Experience from 83 countries shows that a 15% increase in contraceptive availability decreases fertility by nearly one child per woman. Birth rates have fallen two to seven times faster in lower-income countries with effective family planning programmes than they did in Europe and North America during a similar transition from high to low fertility. The rate of contraceptive use in developing countries rose from 40% in 1980 to 49% in 1990. At present, 15% of people in lower income countries use natural and barrier methods, as against 50% in upper-income countries.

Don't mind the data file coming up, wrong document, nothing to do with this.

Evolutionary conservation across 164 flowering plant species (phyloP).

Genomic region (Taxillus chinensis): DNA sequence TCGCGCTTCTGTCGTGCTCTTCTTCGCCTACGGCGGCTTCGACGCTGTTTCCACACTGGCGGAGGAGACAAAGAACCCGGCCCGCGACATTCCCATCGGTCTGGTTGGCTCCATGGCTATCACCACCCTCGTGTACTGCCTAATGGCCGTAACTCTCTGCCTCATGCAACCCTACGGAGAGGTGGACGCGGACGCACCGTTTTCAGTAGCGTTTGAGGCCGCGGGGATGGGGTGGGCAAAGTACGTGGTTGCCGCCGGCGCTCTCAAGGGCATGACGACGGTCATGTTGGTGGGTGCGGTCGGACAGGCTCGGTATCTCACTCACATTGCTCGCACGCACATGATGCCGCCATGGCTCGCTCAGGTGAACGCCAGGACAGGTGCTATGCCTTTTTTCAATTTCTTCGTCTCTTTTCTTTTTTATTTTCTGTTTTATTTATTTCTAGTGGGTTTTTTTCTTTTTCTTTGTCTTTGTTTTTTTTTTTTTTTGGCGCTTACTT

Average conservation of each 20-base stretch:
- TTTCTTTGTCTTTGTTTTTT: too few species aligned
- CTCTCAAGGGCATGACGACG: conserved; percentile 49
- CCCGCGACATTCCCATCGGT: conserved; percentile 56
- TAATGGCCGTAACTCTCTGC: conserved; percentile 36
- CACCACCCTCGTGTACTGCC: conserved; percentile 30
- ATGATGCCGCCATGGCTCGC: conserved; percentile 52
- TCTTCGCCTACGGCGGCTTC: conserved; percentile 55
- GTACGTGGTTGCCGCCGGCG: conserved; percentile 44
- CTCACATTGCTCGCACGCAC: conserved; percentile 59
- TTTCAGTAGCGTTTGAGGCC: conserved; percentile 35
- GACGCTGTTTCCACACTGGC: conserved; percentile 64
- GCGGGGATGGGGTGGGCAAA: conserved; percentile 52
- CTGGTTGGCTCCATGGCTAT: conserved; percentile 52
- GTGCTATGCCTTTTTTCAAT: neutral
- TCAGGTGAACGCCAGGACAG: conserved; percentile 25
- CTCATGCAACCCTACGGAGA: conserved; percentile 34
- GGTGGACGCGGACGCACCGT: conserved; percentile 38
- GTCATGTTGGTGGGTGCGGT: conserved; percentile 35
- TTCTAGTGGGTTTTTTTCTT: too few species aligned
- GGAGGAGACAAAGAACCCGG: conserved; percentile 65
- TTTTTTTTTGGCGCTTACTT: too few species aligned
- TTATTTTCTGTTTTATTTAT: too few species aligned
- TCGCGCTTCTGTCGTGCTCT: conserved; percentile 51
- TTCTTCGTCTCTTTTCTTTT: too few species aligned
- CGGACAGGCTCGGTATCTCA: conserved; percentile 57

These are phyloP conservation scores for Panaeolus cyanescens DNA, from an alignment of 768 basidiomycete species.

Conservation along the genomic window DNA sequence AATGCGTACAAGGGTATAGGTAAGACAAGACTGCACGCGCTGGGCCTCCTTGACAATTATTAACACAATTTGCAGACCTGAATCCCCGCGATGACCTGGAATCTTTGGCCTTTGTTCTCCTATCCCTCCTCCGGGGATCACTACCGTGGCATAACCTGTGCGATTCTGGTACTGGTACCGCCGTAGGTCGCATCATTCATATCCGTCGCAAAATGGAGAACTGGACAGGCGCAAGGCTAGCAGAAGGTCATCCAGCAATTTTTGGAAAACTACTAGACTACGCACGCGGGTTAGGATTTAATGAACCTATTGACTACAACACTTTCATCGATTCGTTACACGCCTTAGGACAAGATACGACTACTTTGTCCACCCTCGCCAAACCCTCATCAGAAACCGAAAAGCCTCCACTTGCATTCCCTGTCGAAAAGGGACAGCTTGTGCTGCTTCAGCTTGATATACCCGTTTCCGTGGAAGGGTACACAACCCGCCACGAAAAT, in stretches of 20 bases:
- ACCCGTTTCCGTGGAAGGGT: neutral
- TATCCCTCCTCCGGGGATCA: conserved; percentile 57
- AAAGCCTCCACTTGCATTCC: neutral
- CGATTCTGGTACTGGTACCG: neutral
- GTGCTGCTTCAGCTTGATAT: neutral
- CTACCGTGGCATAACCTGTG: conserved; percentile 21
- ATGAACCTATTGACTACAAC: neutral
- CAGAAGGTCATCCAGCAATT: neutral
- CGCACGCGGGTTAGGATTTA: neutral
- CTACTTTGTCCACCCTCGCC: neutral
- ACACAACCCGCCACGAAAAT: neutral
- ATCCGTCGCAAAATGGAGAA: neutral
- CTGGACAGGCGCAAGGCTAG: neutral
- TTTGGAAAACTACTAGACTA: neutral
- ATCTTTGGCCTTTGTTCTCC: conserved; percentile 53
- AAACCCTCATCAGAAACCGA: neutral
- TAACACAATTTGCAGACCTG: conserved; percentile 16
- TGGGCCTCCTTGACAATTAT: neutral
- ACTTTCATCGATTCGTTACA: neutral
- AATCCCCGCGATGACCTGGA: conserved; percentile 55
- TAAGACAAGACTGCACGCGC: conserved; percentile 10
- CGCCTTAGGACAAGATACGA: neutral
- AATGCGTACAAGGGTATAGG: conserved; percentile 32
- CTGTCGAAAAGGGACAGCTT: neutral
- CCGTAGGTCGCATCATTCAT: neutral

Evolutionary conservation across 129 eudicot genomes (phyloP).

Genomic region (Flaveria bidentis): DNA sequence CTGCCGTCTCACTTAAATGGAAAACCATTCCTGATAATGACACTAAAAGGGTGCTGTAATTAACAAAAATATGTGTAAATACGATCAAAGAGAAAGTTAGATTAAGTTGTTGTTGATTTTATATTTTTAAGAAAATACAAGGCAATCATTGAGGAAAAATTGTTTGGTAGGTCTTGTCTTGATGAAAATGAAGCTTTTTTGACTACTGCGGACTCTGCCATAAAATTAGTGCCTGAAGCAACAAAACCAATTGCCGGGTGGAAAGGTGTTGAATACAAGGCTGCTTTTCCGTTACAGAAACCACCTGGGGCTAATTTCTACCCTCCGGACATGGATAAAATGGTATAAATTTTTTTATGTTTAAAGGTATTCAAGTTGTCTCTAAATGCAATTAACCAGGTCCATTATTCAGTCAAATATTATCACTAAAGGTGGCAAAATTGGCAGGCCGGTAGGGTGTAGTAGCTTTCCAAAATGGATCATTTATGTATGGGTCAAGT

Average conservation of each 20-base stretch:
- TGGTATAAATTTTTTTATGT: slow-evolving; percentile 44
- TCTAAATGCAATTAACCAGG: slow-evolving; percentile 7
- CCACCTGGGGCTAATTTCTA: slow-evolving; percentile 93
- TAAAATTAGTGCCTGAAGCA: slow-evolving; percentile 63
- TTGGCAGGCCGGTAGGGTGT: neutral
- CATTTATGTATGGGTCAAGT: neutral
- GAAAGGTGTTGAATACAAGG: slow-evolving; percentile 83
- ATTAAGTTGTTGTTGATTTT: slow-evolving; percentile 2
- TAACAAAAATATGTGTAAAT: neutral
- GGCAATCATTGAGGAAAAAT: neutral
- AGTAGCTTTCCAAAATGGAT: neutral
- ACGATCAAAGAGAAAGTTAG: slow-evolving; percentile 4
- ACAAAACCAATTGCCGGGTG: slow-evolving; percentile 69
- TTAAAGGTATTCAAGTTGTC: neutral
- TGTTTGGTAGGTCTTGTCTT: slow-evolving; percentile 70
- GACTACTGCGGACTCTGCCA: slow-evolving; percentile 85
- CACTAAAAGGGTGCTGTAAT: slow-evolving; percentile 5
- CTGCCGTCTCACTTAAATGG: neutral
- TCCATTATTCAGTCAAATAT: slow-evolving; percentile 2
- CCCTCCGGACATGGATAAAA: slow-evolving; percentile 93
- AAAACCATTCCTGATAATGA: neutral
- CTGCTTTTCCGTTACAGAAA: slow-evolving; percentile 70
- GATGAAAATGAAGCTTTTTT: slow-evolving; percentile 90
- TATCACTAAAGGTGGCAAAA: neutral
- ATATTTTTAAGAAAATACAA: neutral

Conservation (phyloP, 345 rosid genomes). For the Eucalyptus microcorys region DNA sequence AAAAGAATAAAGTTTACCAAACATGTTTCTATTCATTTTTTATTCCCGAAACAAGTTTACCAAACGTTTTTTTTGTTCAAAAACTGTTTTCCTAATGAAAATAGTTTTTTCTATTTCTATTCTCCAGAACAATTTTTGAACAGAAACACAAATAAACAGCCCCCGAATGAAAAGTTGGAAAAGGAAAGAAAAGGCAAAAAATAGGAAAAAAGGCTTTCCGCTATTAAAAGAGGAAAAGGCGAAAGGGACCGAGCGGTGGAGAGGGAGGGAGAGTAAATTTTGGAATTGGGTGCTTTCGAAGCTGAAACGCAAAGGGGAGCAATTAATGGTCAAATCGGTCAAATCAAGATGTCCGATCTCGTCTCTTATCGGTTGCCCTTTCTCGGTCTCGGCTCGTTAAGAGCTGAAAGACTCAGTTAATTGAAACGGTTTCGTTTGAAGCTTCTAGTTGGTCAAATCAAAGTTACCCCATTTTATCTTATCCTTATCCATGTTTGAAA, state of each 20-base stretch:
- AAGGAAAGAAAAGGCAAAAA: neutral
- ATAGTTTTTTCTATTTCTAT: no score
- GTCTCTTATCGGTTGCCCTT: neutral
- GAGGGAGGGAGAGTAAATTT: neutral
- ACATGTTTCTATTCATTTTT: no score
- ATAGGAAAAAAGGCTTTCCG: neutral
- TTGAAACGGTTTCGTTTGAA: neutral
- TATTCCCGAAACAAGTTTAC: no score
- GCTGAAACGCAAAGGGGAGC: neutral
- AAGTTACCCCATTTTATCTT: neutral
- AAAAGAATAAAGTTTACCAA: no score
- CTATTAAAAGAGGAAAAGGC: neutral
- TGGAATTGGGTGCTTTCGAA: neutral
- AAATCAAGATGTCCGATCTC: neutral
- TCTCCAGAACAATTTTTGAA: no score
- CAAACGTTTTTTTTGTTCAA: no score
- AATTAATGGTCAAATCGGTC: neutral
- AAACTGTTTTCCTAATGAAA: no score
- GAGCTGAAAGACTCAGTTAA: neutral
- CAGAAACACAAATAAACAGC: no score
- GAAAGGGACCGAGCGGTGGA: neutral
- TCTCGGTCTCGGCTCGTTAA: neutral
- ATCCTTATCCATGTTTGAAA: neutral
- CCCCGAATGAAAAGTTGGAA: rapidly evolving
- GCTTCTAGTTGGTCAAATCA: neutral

Another source estimates that access by fertile couples to contraception has grown from under 10% three decades ago to more than 55% currently, in the developing world. This has helped reduce the historical average of 6 children per family (in virtually all societies) to about 3.8 in the developing world. Still, United Nations estimates put the number of women who want fewer children but have no access to family planning at 500 million.